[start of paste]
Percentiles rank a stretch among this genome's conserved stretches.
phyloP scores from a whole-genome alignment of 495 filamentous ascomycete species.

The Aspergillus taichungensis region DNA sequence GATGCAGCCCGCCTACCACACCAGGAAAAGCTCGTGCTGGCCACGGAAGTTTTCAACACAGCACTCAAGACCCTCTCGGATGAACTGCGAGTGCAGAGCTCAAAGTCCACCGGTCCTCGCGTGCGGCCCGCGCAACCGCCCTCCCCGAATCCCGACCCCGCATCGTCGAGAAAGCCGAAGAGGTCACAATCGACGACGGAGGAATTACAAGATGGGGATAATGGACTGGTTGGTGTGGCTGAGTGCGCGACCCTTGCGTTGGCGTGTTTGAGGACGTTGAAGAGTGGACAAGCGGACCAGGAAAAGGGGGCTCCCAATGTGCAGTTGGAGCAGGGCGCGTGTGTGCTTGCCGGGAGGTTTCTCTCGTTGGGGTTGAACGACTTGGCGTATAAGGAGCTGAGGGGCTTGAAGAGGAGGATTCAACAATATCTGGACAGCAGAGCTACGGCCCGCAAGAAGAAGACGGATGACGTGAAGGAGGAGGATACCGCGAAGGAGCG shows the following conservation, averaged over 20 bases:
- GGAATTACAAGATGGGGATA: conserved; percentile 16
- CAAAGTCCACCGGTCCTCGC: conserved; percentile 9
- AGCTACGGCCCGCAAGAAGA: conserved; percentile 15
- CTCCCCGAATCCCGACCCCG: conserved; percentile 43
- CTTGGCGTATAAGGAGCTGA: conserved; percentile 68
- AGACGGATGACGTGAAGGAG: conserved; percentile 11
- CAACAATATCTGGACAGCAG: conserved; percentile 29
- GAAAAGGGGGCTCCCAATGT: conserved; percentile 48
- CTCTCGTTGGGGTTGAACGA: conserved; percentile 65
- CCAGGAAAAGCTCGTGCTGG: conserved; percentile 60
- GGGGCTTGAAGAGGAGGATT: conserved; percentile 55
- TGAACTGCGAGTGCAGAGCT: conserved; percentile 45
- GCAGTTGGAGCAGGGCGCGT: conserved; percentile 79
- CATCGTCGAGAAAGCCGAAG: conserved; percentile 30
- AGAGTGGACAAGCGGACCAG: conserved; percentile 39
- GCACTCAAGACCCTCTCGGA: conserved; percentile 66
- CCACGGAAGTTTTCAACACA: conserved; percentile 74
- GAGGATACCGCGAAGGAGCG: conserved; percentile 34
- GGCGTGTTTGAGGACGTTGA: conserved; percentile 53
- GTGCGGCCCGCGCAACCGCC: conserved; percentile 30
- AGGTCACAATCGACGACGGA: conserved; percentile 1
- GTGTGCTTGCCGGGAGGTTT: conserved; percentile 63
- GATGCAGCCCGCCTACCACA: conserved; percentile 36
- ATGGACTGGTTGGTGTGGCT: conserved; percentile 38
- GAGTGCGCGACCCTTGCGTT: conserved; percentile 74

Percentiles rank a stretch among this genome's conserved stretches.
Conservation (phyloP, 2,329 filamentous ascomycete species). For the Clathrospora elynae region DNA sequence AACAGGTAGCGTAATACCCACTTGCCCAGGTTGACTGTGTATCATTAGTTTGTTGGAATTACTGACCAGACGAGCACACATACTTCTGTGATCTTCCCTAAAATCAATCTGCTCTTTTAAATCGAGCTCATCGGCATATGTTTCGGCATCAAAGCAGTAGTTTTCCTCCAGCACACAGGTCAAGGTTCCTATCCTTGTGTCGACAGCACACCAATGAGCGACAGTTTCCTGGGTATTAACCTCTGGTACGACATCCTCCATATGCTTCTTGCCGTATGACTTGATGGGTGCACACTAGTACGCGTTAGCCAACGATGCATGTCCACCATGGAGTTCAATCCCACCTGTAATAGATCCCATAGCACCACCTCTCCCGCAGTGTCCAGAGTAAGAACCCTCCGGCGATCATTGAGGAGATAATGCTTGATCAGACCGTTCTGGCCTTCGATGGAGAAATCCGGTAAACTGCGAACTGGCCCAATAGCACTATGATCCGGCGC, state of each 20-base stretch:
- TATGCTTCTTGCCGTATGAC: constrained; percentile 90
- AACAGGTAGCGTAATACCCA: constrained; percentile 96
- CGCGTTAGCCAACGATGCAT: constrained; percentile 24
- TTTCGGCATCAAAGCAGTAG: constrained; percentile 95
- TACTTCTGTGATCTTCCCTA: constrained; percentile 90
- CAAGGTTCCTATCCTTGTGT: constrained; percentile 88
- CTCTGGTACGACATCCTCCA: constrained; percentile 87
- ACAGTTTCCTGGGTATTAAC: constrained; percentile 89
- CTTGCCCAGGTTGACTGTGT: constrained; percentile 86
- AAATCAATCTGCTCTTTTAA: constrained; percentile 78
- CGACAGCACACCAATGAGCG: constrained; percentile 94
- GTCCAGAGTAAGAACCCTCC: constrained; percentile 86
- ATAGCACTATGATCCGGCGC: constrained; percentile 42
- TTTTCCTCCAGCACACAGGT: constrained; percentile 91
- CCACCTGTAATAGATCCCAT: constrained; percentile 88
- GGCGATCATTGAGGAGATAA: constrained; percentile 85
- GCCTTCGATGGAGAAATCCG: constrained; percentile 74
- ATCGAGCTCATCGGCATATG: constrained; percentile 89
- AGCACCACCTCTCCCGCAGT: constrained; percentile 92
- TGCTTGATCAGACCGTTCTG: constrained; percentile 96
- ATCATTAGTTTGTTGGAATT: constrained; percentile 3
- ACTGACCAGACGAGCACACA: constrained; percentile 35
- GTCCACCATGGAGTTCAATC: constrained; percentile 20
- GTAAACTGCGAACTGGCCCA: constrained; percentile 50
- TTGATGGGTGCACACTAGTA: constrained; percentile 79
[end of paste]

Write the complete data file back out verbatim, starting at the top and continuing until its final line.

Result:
Percentiles rank a stretch among this genome's conserved stretches.
phyloP scores from a whole-genome alignment of 495 filamentous ascomycete species.

The Aspergillus taichungensis region DNA sequence GATGCAGCCCGCCTACCACACCAGGAAAAGCTCGTGCTGGCCACGGAAGTTTTCAACACAGCACTCAAGACCCTCTCGGATGAACTGCGAGTGCAGAGCTCAAAGTCCACCGGTCCTCGCGTGCGGCCCGCGCAACCGCCCTCCCCGAATCCCGACCCCGCATCGTCGAGAAAGCCGAAGAGGTCACAATCGACGACGGAGGAATTACAAGATGGGGATAATGGACTGGTTGGTGTGGCTGAGTGCGCGACCCTTGCGTTGGCGTGTTTGAGGACGTTGAAGAGTGGACAAGCGGACCAGGAAAAGGGGGCTCCCAATGTGCAGTTGGAGCAGGGCGCGTGTGTGCTTGCCGGGAGGTTTCTCTCGTTGGGGTTGAACGACTTGGCGTATAAGGAGCTGAGGGGCTTGAAGAGGAGGATTCAACAATATCTGGACAGCAGAGCTACGGCCCGCAAGAAGAAGACGGATGACGTGAAGGAGGAGGATACCGCGAAGGAGCG shows the following conservation, averaged over 20 bases:
- GGAATTACAAGATGGGGATA: conserved; percentile 16
- CAAAGTCCACCGGTCCTCGC: conserved; percentile 9
- AGCTACGGCCCGCAAGAAGA: conserved; percentile 15
- CTCCCCGAATCCCGACCCCG: conserved; percentile 43
- CTTGGCGTATAAGGAGCTGA: conserved; percentile 68
- AGACGGATGACGTGAAGGAG: conserved; percentile 11
- CAACAATATCTGGACAGCAG: conserved; percentile 29
- GAAAAGGGGGCTCCCAATGT: conserved; percentile 48
- CTCTCGTTGGGGTTGAACGA: conserved; percentile 65
- CCAGGAAAAGCTCGTGCTGG: conserved; percentile 60
- GGGGCTTGAAGAGGAGGATT: conserved; percentile 55
- TGAACTGCGAGTGCAGAGCT: conserved; percentile 45
- GCAGTTGGAGCAGGGCGCGT: conserved; percentile 79
- CATCGTCGAGAAAGCCGAAG: conserved; percentile 30
- AGAGTGGACAAGCGGACCAG: conserved; percentile 39
- GCACTCAAGACCCTCTCGGA: conserved; percentile 66
- CCACGGAAGTTTTCAACACA: conserved; percentile 74
- GAGGATACCGCGAAGGAGCG: conserved; percentile 34
- GGCGTGTTTGAGGACGTTGA: conserved; percentile 53
- GTGCGGCCCGCGCAACCGCC: conserved; percentile 30
- AGGTCACAATCGACGACGGA: conserved; percentile 1
- GTGTGCTTGCCGGGAGGTTT: conserved; percentile 63
- GATGCAGCCCGCCTACCACA: conserved; percentile 36
- ATGGACTGGTTGGTGTGGCT: conserved; percentile 38
- GAGTGCGCGACCCTTGCGTT: conserved; percentile 74

Percentiles rank a stretch among this genome's conserved stretches.
Conservation (phyloP, 2,329 filamentous ascomycete species). For the Clathrospora elynae region DNA sequence AACAGGTAGCGTAATACCCACTTGCCCAGGTTGACTGTGTATCATTAGTTTGTTGGAATTACTGACCAGACGAGCACACATACTTCTGTGATCTTCCCTAAAATCAATCTGCTCTTTTAAATCGAGCTCATCGGCATATGTTTCGGCATCAAAGCAGTAGTTTTCCTCCAGCACACAGGTCAAGGTTCCTATCCTTGTGTCGACAGCACACCAATGAGCGACAGTTTCCTGGGTATTAACCTCTGGTACGACATCCTCCATATGCTTCTTGCCGTATGACTTGATGGGTGCACACTAGTACGCGTTAGCCAACGATGCATGTCCACCATGGAGTTCAATCCCACCTGTAATAGATCCCATAGCACCACCTCTCCCGCAGTGTCCAGAGTAAGAACCCTCCGGCGATCATTGAGGAGATAATGCTTGATCAGACCGTTCTGGCCTTCGATGGAGAAATCCGGTAAACTGCGAACTGGCCCAATAGCACTATGATCCGGCGC, state of each 20-base stretch:
- TATGCTTCTTGCCGTATGAC: constrained; percentile 90
- AACAGGTAGCGTAATACCCA: constrained; percentile 96
- CGCGTTAGCCAACGATGCAT: constrained; percentile 24
- TTTCGGCATCAAAGCAGTAG: constrained; percentile 95
- TACTTCTGTGATCTTCCCTA: constrained; percentile 90
- CAAGGTTCCTATCCTTGTGT: constrained; percentile 88
- CTCTGGTACGACATCCTCCA: constrained; percentile 87
- ACAGTTTCCTGGGTATTAAC: constrained; percentile 89
- CTTGCCCAGGTTGACTGTGT: constrained; percentile 86
- AAATCAATCTGCTCTTTTAA: constrained; percentile 78
- CGACAGCACACCAATGAGCG: constrained; percentile 94
- GTCCAGAGTAAGAACCCTCC: constrained; percentile 86
- ATAGCACTATGATCCGGCGC: constrained; percentile 42
- TTTTCCTCCAGCACACAGGT: constrained; percentile 91
- CCACCTGTAATAGATCCCAT: constrained; percentile 88
- GGCGATCATTGAGGAGATAA: constrained; percentile 85
- GCCTTCGATGGAGAAATCCG: constrained; percentile 74
- ATCGAGCTCATCGGCATATG: constrained; percentile 89
- AGCACCACCTCTCCCGCAGT: constrained; percentile 92
- TGCTTGATCAGACCGTTCTG: constrained; percentile 96
- ATCATTAGTTTGTTGGAATT: constrained; percentile 3
- ACTGACCAGACGAGCACACA: constrained; percentile 35
- GTCCACCATGGAGTTCAATC: constrained; percentile 20
- GTAAACTGCGAACTGGCCCA: constrained; percentile 50
- TTGATGGGTGCACACTAGTA: constrained; percentile 79